21 05 2010

Read Part One here.

Yesterday I discussed the company Mission Statement, today I take off from where I left off with a closer look at The Vision.

One of the world’s leading strategists, Jacques Horovitz, phrases it superbly:

The vision is what enables us to define the future, to work towards a specific objective.

The vision should be specific where the mission statement need not be. The vision looks forward into the future, the mission is what we are about now but might also limit the vision if we allow it to constrain us too much.

Your vision is your dream for your company, not a wishy-washy dream but a dream based on sound research which will provide an inspirational signpost to great things to come. Vitally and often overlooked, the vision should also provide the focus, the drive behind your strategy. It takes your dreams and makes them tangible while, importantly also giving them a deadline. If the strategy is the ‘how’ then the vision is the ‘what’.

Your vision is your dream with a deadline which will then provide focus for developing and delivering your company strategy to that deadline. It should be challenging but not impossible. It should be inspirational not only to you but to the staff who will be managing and delivering the strategy on the company’s behalf.

In the 1980s GE came up with the vision; “become number one or number two in every market we serve and revolutionise this company to have the strengths of a big company combined with the leanness and agility of a small company.

But by when? I can just imagine hearing the child’s voice from the back seat as they make their journey, “are we there yet?” as the company works towards an undefined deadline.

And what of; “number one or number two”? Does that sound as wishy-washy to you as it does to me? Doesn’t that allow a little space for settling for second best if first hasn’t happened? Does it sound like a dream to you? Does it inspire you?

Let’s transfer this vision to that of a talented athlete whose dream is to, one day, compete in the Olympic Games. Without defining which Olympic Games (the deadline) there will always be tomorrow thus removing any urgency or need to create impetus. And then one day the athlete will wake up and time and age has caught up with him and the Olympic Games becomes a dream unfulfilled.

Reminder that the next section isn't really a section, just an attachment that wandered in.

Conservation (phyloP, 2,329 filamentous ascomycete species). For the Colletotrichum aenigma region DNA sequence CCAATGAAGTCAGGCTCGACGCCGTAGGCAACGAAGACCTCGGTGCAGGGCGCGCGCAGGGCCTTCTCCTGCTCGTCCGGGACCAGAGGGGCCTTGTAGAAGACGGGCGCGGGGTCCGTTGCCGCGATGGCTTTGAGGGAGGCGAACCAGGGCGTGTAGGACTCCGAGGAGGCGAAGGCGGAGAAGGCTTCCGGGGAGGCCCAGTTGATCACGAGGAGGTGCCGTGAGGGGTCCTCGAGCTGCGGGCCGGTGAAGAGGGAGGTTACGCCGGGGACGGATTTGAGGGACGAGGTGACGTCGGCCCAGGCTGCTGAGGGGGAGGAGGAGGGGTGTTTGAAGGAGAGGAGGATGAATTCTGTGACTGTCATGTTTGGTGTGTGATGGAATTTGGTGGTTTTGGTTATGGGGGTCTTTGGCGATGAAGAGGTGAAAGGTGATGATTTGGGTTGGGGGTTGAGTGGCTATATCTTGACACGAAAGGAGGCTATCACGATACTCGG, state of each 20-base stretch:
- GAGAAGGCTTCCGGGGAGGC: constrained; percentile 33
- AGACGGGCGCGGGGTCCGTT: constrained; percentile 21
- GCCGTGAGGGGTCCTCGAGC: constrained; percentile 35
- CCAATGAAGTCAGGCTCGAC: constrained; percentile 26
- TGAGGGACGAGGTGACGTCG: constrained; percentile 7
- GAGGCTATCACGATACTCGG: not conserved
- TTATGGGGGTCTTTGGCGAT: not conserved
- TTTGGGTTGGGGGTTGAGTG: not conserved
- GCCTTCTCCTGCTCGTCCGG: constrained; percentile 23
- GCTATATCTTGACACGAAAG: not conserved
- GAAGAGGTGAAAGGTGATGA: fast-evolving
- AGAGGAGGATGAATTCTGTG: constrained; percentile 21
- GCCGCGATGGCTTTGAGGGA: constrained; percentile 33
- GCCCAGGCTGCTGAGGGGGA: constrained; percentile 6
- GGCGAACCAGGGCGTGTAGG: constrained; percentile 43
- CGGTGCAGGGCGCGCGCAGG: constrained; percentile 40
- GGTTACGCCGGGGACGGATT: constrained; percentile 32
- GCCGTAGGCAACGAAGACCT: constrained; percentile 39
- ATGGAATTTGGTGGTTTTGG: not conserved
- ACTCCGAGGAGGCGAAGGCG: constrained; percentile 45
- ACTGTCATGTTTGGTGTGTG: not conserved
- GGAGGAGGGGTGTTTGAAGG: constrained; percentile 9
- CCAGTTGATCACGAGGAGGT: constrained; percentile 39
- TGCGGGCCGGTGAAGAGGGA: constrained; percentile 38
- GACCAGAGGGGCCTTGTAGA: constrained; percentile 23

That same athlete might have targeted a specific Olympic Games but then gone wishy-washy on us by targeting becoming number one or number two in the world. It sounds great but when seeking a driver for high performance it is too unspecific. Athletes improve every generation; seemingly impossible feats become historical achievements. Think four minute mile and you get the picture; once it would make you number one now it would make you number, erm….. you get the picture?

The athlete needs to work out a target performance that is likely to produce a gold medal performance and work to that. Becoming number one is non-specific; running sub 3.45 (which only three men in history have done) for the mile by 2016 is.

Ah,” I hear you say, “but running that time will not guarantee the gold. The athlete cannot control what other athletes are doing.” And you’d be right. But neither can we control our business competitors all we can do is aim for the likely requirement to be where we dream of being. Saying “being number one or number two” without time frame is vague. Saying “I will run under 3.45 for the mile by 2016” is both specific and measurable, not to mention far more motivational and easy for the athlete and the team around the athlete to picture and plan to (i.e. the strategy).

I admit, it is harder to get the vision right than it is to simply have a good sounding vision which no one will question. And you are not alone in thinking that. Here are some visions from large multi-national corporations which fell into the trap described above.

In 1987 Microsoft’s stated vision was “a PC on every desk.

Wow! No lack of ambition there. But by when? How many PCs does that mean? 23 years on, are we there yet?

In the 1970s Honda’s stated vision was “we will destroy Yamaha.

30+ years on; are we there yet?

The ‘vision thing’ as George Bush senior so ably reminded us can be a challenge to get right and confusing to understand but when it is done right it can be inspirational, motivational and an unbeatable driver in successful strategic planning.

The vision has been described as ‘a dream with a deadline,’ in fact that’s what I called it above. In reality it is slightly more than that. It is a dream, made specific, with a deadline.

What does a great vision look like?

This nation should commit itself to achieving the goal, before this decade is out, of landing a man on the moon and returning him safely to earth.

That was President John F Kennedy (a president who did get the vision thing) addressing Congress on 25th May 1961. A nation was inspired and, come 1970 and the new decade, no one was asking; “are we there yet?

Now, go and dream!

© Jim Cowan, Cowan Global Limited 2010



One response

6 11 2014

[…] Read part two here © This guest blog was written by Jim Cowan, Cowan Global Limited […]

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